erin indian ranch
Photos by H Nat Stevens
Review by Kara Kharmah
Love Whip Blues Soundcloud
I decided that, for a blues show, I needed to take my favorite local blues guy, Damon Reeves, to the show. We got to Webster, MA just in time, parking down the street and trotting the half mile or so to the venue, past the RVs and parked cars on our way. Walking into Indian Ranch, you can’t help but be struck by the hokey 50’s style “indian” welcome statue as you enter, but as we took our seats it was the view of the lake that was more welcoming. We had general admittance seats, which was perfect on this overcast, upper 70’s day. It was threatening rain, but never quite did, so all’s good.
Now, I have to preface this review by saying that I am a BIG blues fan, but not in the way that you’re supposed to be. I don’t know all the ins and outs of the blues greats, their names and legendary stories. But I love the riffs and beats. They get into my soul in a way that other music just doesn’t seem to resonate. Not that it was always this way. My dad used to have to drag me to blues shows. I remember him making me go to the Iron Horse in Northampton, MA to see legends like Luther Guitar Jr and Albert Collins, and me kicking and screaming all the way. But of course, I was in high school and that’s what I was supposed to do. Now that I’m an adult and my father has long since passed away, it’s always bittersweet when I see a blues great like Buddy Guy, or a new act like the Delta Swingers, because I know how much would have enjoyed the experience. I have to live it for the both of us. And I do.
Erin Harpe and the Delta Swingers took the stage, and they took it by storm.
Erin opened by shouting to the crowd, “Get ready to swing!” They kicked-off the first song with a thrashing harp tune, played by Richard “Rosy” Rosenblatt. The crowd at Indian Ranch is truly multigenerational, possibly tending towards the more mature side, but they were best exemplified by the three generations of women in front of me, the oldest of which I am assuming was the matriarch, with longer than waist-length grey hair. This hippie grandma immediately stood up once that harp got playing and started dancing. It set the tone and she wasn’t the only one! Needless to say, the crowd was cheering from the first song. I don’t know if they were familiar with the Delta Swingers before this show, but they are now!
Erin Harpe’s show can not only be described as musically entertaining, but it is truly that- a show. They are nothing if not theatrical, and that played right into the crowd’s sensibilities. Erin’s costume, which always plays an important part of any show she does, was a perfectly coordinate red and black theme, replete with a cute red bow. During their song “Love Whip Blues,” the title track for their latest album, they even used their own “love whips” to swing around, screeching when Jim hit her with his. What a screech too! And with a beat (played by Bob Nisi) that sounds like Jessica Rabbit should be coming in the room, they launched into the song.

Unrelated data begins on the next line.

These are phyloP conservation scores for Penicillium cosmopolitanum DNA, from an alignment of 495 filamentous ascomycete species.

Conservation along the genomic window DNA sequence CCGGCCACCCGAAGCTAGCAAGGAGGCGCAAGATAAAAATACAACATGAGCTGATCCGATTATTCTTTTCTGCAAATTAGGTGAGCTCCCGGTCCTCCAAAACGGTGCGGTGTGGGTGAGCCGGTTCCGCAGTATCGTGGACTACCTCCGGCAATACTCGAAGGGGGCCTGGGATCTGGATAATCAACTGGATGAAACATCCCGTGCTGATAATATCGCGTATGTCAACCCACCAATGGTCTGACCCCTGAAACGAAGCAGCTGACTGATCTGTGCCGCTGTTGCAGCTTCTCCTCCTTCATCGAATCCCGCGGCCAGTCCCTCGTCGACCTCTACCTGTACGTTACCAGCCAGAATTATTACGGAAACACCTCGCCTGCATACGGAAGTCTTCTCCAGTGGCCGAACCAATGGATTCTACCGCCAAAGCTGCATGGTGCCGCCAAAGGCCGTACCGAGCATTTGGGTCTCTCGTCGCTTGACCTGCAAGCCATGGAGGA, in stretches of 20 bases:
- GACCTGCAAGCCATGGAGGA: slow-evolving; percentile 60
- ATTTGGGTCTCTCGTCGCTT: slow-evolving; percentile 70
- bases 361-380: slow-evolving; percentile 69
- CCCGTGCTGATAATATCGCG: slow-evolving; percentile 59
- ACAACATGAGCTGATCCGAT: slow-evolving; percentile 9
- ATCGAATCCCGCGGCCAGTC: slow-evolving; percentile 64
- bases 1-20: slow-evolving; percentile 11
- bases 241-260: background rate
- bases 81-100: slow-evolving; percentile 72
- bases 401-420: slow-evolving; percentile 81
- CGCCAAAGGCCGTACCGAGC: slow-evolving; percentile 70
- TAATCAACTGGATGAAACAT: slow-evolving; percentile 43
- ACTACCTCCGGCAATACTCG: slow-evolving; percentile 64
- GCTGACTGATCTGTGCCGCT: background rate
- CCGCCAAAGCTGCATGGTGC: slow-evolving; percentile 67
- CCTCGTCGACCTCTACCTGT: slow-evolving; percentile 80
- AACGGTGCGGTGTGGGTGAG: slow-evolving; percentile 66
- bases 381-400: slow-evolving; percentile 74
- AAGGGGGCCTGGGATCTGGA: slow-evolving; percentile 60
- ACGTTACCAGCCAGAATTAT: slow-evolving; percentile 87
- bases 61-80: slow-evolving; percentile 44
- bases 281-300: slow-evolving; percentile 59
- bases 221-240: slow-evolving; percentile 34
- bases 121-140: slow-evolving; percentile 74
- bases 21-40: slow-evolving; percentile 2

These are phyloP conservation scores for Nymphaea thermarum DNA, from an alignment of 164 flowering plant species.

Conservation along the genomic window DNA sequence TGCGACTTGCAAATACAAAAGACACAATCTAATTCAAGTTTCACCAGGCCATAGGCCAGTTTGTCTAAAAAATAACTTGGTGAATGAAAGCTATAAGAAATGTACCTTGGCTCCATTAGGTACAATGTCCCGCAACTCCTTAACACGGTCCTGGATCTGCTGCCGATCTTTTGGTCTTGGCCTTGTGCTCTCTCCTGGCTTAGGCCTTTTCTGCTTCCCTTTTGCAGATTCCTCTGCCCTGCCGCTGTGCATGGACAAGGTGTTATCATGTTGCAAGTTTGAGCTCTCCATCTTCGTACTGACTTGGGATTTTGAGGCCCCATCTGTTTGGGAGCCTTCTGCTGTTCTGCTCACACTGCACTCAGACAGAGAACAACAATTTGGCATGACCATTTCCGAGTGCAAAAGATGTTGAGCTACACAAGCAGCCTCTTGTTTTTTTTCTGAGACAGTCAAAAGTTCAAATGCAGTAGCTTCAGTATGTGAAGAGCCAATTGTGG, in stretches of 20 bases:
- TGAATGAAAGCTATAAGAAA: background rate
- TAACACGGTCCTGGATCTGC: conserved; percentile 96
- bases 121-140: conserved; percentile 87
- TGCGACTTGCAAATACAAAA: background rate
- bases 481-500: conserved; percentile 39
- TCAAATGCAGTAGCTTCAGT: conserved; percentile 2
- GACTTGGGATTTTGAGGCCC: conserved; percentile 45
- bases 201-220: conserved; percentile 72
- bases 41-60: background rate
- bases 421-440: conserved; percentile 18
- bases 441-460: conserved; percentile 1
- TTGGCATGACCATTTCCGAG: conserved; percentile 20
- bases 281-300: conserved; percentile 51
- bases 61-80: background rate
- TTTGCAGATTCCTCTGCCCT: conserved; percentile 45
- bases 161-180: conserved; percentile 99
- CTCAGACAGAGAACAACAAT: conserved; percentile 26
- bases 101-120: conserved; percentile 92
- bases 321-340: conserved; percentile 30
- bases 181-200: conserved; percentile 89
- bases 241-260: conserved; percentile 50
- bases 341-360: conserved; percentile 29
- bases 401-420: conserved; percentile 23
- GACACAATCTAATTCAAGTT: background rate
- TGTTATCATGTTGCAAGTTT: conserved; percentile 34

I can’t get over how into it the crowd was. For what was just the third song, Good Luck Baby, even before Erin asked crowd to clap their hands, they were already doing so. With a smooth Motown groove, the tune got them dancing. During the song “Pick Poor Robin Clean” Erin pulled her kazoo. It was a novel addition, as were her “kazoo hands.” My companion rightly noted that this very entertaining country/rockabilly/ragtime song is quite reminiscent of John Lennon’s “Crippled Inside” (minus the kazoo). Next up was the “Charles River Delta Blues,” which Erin explained referenced the band’s hometown of Boston, MA. Now, this is my kind of blues. Slow, deep – real. They did a cover next: Angels from Montgomery done in a sort of rockabilly, boogie woogie shuffle style.
They followed next with a more funky blues/dance groove that later Erin told me comes from their Lovewhip set list (Lovewhip is the name of the other band the players are involved in) called “Gimme That.” This song got Jim (Countryman, on bass) dancing all around, a headbanging cross between Eddie Haskell and Weezer. Erin broke out the waawaa pedal to funk up the syncopated rhythm even more, turning it into a total psychadellic rock out, and the crowd ate it up. They finished with the song Future, which sounded to me similar to the famous Muddy Water’s tune “Got My Mojo Workin,'” with an old time drum rhythm.
I got a chance to catch-up with Erin after the show. She told me how they had just finished the Love Whip Blues tour supporting the new album. Although they had tons of issues, between losing their guitarist in the first 2 weeks, and 2 minor car accidents (smashing their windshield during a tornado in NW Texas and backing into a promoter!), she seems to have emerged unscathed from the whole ordeal. With tons of cute branded merchandise in quaint old suitcases, Erin, Jim and the crew waited behind merch tables to talk to fans, who came in droves after their set. The lines seemed a mile long, and they patiently and enthusiastically talked to each and every one of them. A great time was had by all, including me.
Virtual Booty Blues
Love Whip Blues
Good Luck Baby
Pick Poor Robin Clean
Charles River Delta Blues
Angels from Montgomery
Erin Harpe and the Delta Swingers Live @ Indian Ranch 8/23/15
Embedded from the MoeJoeVision channel of Youtube.com
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